Reverse The Polarity: The Vampires of Venice & Amy's Choice Review
Posted By: Darren Blackburn, U.K. Correspondent
On: May 24, 2010 Updated: 2 years 17 weeks ago
On: May 24, 2010 Updated: 2 years 17 weeks ago
REVERSE THE POLARITY
WITH DARREN BLACKBURN
The Vampires of Venice by Toby Whitehouse
Amy's Choice by Simon Nye
After the superb upswing of the Angels two-parter -- and wasn't it a cracker? -- could the next two episodes maintain altitude level? Well, in two words; yes and no. Vampires of Venice had the pedigree of being a classic pseudo-historical: history with a dose of sci-fi mixed in, or in this case horror with a long welcome return to the Doctor encountering Vampires! Oh yes, he's met bloodsuckers before: Count Dracula in the 1966 story The Chase (although it turned out the Count was a robot!) and the genuine article in the 1980 story, State of Decay, which introduced the idea that the Time Lords were once involved in a war with the Vamps way before they got embroiled in the Time War. Sadly no mention of that in this story, but really, Vampires! I expected this tale to be a good old-fashioned gothic horror for a Saturday teatime and, well, let’s start with a recap.
At the end of Flesh and Stone, the Doctor decides that getting Amy and her boyfriend Rory to tie the knot on their wedding day is essential; all of Creation is at stake! (At stake; get it?). Gate-crashing Rory's stag night down at the local Leadworth pub by popping out of a cake (hilarious scene!) the Doctor takes Rory (who disappoints the Doctor, when upon entering the Tardis, doesn’t say that most famous remark about its physical dimensions) and Amy to the most romantic city in the world. Except instead of Starbucks and china mask shops Amy and Rory get 15th Century Venice -- a city recovering from plague, isolated by decree of the all-powerful Calvierri family.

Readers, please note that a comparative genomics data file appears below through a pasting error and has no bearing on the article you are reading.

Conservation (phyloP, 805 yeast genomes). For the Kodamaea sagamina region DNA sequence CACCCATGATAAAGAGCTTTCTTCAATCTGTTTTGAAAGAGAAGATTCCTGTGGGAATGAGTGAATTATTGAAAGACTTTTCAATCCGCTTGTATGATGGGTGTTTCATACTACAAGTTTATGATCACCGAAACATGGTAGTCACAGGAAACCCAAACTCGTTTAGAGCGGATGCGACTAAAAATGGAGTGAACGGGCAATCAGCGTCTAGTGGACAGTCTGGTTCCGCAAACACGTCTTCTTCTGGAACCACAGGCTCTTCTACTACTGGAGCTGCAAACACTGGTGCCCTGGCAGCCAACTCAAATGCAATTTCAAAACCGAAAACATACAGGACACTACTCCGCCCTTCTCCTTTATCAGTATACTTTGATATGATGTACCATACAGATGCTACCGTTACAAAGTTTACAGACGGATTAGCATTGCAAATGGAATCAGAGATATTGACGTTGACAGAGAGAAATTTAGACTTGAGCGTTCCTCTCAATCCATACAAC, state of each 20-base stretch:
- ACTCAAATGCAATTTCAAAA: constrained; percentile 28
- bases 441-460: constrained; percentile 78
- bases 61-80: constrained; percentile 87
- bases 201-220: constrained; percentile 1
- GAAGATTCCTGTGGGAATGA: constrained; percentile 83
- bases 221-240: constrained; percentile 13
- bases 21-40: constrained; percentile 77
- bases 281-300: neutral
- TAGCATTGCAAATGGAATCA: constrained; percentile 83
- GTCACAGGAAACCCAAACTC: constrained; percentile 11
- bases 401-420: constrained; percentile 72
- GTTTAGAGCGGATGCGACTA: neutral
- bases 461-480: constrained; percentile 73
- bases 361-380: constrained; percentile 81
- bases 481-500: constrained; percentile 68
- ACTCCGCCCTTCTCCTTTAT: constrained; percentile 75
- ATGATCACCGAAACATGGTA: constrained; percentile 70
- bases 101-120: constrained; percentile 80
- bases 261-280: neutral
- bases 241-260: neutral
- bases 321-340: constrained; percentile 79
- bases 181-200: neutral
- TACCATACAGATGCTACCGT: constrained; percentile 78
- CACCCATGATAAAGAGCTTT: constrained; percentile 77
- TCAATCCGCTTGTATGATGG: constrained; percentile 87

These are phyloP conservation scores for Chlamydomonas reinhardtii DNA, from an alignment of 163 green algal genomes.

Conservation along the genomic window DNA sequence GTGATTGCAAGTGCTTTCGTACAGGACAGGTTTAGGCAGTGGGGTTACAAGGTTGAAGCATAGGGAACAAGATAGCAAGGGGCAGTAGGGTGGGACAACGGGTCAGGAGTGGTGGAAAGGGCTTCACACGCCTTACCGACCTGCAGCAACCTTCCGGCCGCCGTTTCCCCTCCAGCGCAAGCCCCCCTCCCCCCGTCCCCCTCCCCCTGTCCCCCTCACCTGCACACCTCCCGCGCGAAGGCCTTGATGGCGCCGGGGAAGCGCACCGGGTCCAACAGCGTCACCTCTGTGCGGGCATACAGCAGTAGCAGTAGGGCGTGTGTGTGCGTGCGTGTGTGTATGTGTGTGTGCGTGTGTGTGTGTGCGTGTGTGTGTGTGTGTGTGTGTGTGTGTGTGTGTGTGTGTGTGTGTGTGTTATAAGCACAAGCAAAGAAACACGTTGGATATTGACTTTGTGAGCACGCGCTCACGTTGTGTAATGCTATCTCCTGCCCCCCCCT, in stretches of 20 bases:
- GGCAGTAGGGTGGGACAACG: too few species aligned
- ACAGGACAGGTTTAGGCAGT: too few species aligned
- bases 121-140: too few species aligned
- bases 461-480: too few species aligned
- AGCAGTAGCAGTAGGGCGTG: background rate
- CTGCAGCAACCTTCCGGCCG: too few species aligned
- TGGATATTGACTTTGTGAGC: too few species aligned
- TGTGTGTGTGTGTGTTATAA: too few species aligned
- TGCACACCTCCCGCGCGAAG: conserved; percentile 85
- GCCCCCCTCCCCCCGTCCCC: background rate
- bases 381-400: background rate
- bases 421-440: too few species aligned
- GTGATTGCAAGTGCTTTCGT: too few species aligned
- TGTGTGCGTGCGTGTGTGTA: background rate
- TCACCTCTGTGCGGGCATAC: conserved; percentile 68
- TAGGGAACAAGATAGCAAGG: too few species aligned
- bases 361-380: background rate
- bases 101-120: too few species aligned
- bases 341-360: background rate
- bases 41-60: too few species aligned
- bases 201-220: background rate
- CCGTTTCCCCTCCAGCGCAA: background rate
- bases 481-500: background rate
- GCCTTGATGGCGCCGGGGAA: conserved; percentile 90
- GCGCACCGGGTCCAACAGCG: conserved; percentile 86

Investigating the mysterious school of Rosanna Calvierri where several buxom young beauties with big fangs (what do you think I was referring too?) get an eyeful from Rory, a slap in the face from Amy and a delighted grin from the Doctor when he realizes they cast no reflection in mirrors. This sets things up for a good old Vampire tale that has many traits to those woefully dreadful Hammer Horror films, the ones with Christopher Lee and Peter Cushing: wobbly sets, dreadful acting, oodles of tomato ketchup. VOV ended up being more like that than I actually wanted it to be!
Now before I register why this story was a let-down, I will say production-wise the choice of filming this episode in Croatia in the world heritage town of Trojir was an excellent stand-in for Venice: the winding alleyways, castle and waterfronts blended in good CGI and the BBC’s love of period costume dramas was a genuine plus point for this story. Same goes to Matt, Karen and Arthur Darvill as Rory who incidentally becomes a companion for four episodes, a down-to-earth bloke that accepts everything around him, even if he’s traveled back a few centuries making him a welcome addition to the Tardis crew. And, plus point two and a bit: he just like Amy doesn’t necessarily take for granted what the Doctor says or does. Boy, gone are the days when companions just stood around and screamed their lungs out.